Excerpt of Thirteen Hours by Deon Meyer
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05:36: a girl runs up the steep slope of Lions Head. The sound of
her running shoes urgent on the broad footpaths gravel.
At this moment, as the suns rays pick her out like a searchlight
against the mountain, she is the image of carefree grace. Seen
from behind, her dark plait bounces against the little rucksack.
Her neck is deeply tanned against the powder blue of her T-shirt.
There is energy in the rhythmic stride of her long legs in denim
shorts. She personifies athletic youth vigorous, healthy, focused.
Until she stops and looks back over her left shoulder. Then
the illusion disintegrates. There is anxiety in her face. And utter
She does not see the impressive beauty of the city in the rising
suns soft light. Her frightened eyes search wildly for movement in
the tall fynbos shrubbery behind her. She knows they are there, but not how near. Her breath races from exertion, shock and fear. It is adrenaline, the fearsome urge to live, that drives her to run
again, to keep going, despite her aching legs, the burning in her
chest, the fatigue of a night without sleep and the disorientation
of a strange city, a foreign country and an impenetrable continent.
Ahead of her the path forks. Instinct spurs her to the right,
higher, closer to the Lions rocky dome. She doesnt think, there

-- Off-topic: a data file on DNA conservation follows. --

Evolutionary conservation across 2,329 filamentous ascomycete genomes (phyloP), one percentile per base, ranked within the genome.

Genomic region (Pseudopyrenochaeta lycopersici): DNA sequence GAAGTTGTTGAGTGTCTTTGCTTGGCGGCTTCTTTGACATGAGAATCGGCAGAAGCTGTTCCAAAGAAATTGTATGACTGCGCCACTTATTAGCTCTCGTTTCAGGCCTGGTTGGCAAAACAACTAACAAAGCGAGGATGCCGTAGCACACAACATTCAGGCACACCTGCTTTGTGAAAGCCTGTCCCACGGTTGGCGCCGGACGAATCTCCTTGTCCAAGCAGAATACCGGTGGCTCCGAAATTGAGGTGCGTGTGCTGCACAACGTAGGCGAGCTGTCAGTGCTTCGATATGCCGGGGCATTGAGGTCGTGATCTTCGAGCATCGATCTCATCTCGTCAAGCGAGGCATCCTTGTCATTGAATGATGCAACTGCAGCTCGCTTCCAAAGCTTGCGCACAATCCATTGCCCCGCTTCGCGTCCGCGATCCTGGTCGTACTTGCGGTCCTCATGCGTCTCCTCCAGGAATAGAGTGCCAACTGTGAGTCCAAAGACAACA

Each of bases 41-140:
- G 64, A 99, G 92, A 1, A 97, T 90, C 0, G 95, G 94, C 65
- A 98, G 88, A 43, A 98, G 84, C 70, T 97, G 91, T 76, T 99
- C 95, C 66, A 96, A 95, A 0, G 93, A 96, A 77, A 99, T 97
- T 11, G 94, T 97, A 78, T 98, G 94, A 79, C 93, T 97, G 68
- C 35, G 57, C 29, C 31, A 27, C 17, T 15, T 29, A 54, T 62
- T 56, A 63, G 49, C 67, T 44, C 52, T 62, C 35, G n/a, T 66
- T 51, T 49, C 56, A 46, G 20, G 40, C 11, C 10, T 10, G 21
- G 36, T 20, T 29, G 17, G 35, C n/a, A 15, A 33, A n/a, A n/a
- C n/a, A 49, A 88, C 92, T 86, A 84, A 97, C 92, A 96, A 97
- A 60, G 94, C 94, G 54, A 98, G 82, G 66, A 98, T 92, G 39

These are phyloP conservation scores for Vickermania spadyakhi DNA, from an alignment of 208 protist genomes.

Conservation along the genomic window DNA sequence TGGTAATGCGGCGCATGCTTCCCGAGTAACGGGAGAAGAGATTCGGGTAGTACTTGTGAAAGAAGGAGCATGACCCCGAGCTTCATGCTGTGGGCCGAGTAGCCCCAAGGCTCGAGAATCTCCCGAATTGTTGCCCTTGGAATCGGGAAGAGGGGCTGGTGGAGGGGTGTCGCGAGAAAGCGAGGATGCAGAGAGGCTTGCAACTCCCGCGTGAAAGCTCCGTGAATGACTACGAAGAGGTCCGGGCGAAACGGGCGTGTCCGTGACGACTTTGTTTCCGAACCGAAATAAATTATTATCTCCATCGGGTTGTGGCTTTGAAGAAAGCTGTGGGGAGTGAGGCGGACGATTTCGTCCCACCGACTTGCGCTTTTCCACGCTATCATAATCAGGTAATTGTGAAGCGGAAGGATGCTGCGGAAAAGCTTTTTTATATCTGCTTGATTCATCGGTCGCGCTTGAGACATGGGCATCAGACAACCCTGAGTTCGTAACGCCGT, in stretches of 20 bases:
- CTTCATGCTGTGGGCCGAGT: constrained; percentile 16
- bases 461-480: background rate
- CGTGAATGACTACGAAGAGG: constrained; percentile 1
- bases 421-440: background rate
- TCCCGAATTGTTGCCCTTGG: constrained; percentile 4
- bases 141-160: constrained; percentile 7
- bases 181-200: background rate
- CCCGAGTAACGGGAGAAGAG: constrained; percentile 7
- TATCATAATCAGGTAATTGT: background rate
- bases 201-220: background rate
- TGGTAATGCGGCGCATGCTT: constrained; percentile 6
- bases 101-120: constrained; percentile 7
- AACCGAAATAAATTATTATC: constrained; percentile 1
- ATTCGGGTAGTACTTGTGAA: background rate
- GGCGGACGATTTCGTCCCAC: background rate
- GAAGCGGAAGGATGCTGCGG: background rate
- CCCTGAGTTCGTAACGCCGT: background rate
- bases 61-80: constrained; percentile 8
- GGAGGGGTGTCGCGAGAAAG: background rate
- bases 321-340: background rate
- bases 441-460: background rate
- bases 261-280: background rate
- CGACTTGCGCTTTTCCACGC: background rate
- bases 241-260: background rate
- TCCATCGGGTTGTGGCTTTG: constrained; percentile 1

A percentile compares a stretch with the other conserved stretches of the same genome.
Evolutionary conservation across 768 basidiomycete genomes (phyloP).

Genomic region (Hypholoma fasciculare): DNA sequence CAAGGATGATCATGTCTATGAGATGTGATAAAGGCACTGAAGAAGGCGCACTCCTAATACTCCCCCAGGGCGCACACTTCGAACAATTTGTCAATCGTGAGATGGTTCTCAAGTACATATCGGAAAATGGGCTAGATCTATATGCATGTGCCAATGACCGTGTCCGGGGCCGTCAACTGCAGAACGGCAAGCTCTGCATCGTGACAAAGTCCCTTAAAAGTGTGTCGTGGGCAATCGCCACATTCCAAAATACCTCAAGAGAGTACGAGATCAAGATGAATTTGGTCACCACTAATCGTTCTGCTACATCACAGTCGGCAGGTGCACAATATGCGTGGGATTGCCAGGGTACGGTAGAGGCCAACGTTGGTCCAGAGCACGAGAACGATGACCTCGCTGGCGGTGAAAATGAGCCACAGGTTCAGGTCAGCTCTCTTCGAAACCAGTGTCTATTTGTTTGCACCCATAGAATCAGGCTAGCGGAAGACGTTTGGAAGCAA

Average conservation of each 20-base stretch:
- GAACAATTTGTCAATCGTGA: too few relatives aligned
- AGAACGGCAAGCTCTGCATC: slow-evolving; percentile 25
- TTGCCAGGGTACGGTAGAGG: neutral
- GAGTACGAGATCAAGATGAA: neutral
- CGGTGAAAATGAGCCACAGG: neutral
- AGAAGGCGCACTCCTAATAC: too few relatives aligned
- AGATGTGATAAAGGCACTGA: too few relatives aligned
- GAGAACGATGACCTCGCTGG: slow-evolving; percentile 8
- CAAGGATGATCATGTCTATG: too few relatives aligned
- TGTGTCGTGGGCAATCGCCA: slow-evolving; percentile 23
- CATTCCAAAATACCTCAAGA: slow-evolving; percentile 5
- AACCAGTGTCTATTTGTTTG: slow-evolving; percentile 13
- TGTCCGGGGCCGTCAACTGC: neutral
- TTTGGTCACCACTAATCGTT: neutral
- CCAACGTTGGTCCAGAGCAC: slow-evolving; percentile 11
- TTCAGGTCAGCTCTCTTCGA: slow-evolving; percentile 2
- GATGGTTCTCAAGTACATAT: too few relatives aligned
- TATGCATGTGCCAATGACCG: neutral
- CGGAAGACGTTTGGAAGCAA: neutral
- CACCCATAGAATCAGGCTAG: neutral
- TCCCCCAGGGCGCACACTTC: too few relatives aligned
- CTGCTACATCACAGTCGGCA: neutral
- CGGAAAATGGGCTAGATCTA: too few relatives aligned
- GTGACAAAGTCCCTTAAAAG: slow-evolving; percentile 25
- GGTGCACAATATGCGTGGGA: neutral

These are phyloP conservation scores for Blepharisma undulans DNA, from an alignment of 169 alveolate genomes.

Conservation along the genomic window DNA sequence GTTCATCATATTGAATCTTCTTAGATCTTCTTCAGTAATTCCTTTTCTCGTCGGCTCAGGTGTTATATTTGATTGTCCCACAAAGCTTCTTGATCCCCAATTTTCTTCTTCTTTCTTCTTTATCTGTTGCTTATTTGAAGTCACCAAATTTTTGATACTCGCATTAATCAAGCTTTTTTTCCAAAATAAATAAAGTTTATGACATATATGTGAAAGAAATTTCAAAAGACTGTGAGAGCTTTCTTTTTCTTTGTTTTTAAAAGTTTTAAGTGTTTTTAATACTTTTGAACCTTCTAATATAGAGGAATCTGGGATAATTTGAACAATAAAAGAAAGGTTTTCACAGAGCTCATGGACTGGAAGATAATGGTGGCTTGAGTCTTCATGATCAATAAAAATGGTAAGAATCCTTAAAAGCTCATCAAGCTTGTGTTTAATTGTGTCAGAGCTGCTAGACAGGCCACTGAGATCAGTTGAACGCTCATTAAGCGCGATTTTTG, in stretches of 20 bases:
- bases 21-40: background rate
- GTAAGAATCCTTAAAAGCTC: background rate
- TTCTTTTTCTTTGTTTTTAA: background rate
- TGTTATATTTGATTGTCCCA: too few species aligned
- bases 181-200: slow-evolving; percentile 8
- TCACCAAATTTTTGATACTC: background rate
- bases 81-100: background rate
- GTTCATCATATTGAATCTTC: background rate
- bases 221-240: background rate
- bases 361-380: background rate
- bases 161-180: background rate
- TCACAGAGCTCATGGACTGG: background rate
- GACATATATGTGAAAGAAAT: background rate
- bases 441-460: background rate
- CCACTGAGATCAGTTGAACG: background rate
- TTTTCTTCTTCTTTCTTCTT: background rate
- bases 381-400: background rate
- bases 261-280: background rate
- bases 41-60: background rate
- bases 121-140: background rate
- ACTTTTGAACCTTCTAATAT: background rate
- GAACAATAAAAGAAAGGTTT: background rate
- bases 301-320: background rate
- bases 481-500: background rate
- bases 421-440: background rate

is no plan. She runs blindly, her arms the pistons of a machine,
driving her on.
Detective Inspector Benny Griessel was asleep.
He dreamed he was driving a huge tanker on a downhill stretch
of the N1 between Parow and Plattekloof. Too fast and not quite in
control. When his cell phone rang, the first shrill note was enough
to draw him back to reality with a fleeting feeling of relief. He
opened his eyes and checked the radio clock. It was 05:37.
He swung his feet off the single bed, dream forgotten. For an
instant he perched motionless on the edge, like a man hovering
on a cliff. Then he stood up and stumbled to the door, down the
wooden stairs to the living room below, to where he had left his
phone last night. His hair was unkempt, too long between trims.
He wore only a pair of faded rugby shorts. His single thought was
that a call at this time of the morning could only be bad news.
He didnt recognise the number on the phones small screen.
Griessel, his voice betrayed him, hoarse with the first word of
Hey, Benny, its Vusi. Sorry to wake you.
He struggled to focus, his mind fuzzy. Thats OK.
Weve got a . . . body.
St Martini, the Lutheran church up in Long Street.
In the church?
No, shes lying outside.
Ill be there now.
He ended the call and ran a hand through his hair.
She, Inspector Vusumuzi Ndabeni had said.
Probably just a bergie. Another tramp who had drunk too much of something or other. He put the phone down beside his brand
new second-hand laptop.
He turned, still half asleep, and bashed his shin against the
front wheel of the bicycle leaning against his pawnshop sofa. He
grabbed it before it toppled. Then he went back upstairs. The
bicycle was a vague reminder of his financial difficulties, but he
didnt want to dwell on that now.
In the bedroom he took off his shorts and the musky scent of
sex drifted up from his midriff.
The knowledge of good and evil suddenly weighed heavily on
him. Along with the events of the previous night, it squeezed the last
remaining drowsiness from his brain. Whatever had possessed him?
He tossed the shorts in an accusatory arc onto the bed and
walked through to the bathroom.
Excerpted from Thirteen Hours
by Deon Meyer. Copyright © 2010 by Deon Meyer.
Excerpted by permission of Atlantic Monthly Press. All rights
reserved. No part of this excerpt may be reproduced or reprinted
without permission in writing from the publisher.